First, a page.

We’ve just published a new article in the SQL docs, Tune nonclustered indexes with missing index suggestions . The article explains what the missing index feature is, limitations of the feature, and how to use missing index DMVs and missing index suggestions in Query Store to tune indexes.
During a discussion of troubleshooting query timeouts in Azure SQL Database recently, I thought – hey, I wonder if you can find queries that timed out in Query Store?
Turns out, you can.
We’ve recently updated the SQL Server and Azure SQL index architecture and design guide. This article is an in-depth guide to indexing in databases using the SQL Server engine, including SQL Server, Azure SQL Database, Azure SQL Managed Instance, and Azure Synapse Analytics.
Our recent update adds a table to categorize the types of indexes discussed in the article, clarifies B-trees vs B+ trees, and describes how row locators (aka “secret columns”) are used in nonclustered indexes.
I’d like to openly and honestly answer the rumors that I have been removed from the Microsoft MVP program.
Have you ever tried to create an object in SQL Server, but it failed due to a missing table, column, or other dependency? If so, you’ve hit a case where SQL Server doesn’t offer ‘deferred name resolution’.
When I woke up today in the UK, Twitter was alive with jokes, hot takes, and sympathy about an email sent out to millions of folks on a contact list for HBO Max featuring the subject line, “Integration Test Email #1”.
One big gotcha that teams often encounter when automating deployments for databases is that it’s difficult– or sometimes impossible – to ensure that all changes to the production database are performed through the automation pipeline.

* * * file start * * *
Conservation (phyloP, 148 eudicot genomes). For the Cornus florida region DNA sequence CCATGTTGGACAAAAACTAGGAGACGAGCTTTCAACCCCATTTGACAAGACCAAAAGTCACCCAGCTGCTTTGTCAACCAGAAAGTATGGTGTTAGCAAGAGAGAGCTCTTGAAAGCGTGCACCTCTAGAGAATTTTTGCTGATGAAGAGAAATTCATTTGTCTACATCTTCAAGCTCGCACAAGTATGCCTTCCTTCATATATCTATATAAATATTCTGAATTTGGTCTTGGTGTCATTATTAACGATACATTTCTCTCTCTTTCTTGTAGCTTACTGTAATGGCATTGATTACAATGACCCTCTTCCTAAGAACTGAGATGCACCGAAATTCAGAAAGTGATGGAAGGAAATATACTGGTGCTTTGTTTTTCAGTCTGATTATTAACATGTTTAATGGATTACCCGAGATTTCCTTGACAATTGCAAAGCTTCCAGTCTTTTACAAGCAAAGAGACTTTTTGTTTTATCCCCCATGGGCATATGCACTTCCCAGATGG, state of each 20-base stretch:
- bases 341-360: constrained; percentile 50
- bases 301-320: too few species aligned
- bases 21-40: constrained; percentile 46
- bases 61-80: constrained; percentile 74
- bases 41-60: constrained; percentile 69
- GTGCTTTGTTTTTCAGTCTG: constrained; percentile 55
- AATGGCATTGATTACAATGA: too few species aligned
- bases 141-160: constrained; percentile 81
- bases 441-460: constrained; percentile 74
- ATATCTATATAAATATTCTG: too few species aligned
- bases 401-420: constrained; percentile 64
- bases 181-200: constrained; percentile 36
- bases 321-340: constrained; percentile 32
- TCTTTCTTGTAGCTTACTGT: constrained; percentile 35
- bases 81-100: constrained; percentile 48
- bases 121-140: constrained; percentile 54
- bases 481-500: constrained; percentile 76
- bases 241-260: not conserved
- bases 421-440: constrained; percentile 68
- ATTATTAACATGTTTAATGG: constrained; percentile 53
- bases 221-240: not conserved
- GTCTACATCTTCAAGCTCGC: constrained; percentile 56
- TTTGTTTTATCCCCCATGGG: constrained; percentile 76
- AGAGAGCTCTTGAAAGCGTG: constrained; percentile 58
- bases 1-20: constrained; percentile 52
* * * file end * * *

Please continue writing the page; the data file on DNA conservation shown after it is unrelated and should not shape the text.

These out-of-band changes case the production database to “drift” away from the schema as defined in version control.
A call for speakers is open for the very first edition of the Dativerse conference, which will be held on August 13, 2021: http://dativerse.io/
I’ll be giving a 10 minute lightning talk at the upcoming Mental Health and Wellness day event on May 7, 2021, hosted by the Data Platform WIT group.
Amid the global pandemic, online tech conferences have had a natural surge in popularity. I’ve attended quite a few of these in 2020 across several technical areas (database tech, DevOps, privacy, tech research). The conferences have been both large and small, both free and paid, and have been held across a few different regions and time zones.
It’s Down Tools Week at Redgate.
In this episode, I share what “Down Tools Week” is, what I’m working on this week, and why I think it’s a terrific experience for fostering creativity, innovation, and teamwork. In closing I share some thoughts on variations of this kind of project which you might use in your own organization.
Many people use entrenched processes for database development that have been in place so long that it’s hard to imagine doing it any other way. In this episode, I share three things that should NOT be normal for database development– but which are incredibly common.
Learning Git can be daunting for DBAs. In this 20 minute episode, I discuss why learning a VCS is necessary for DBAs, then give three tips on scoping your project, choosing the right tools, and making sure the project is successful.
I’ve begun working on developing a couple of small habits this month, thanks largely to Andy Mallon’s helpful advocacy.
I’m excited to begin moving over courses from SQL Workbooks and making the material available here. The first course up for grabs is The Dirty Secrets of NOLOCK.
I’m working on a project where it’s useful to automate environment setup and teardown for testing some devops deployment scenarios for databases using transactional replication.
Following on from my Learner’s Guide to SQL Server Performance Triage, I’m tackling Query Tuning. In this guide, I’m experimenting with an outline style rather than expanding each paragraph.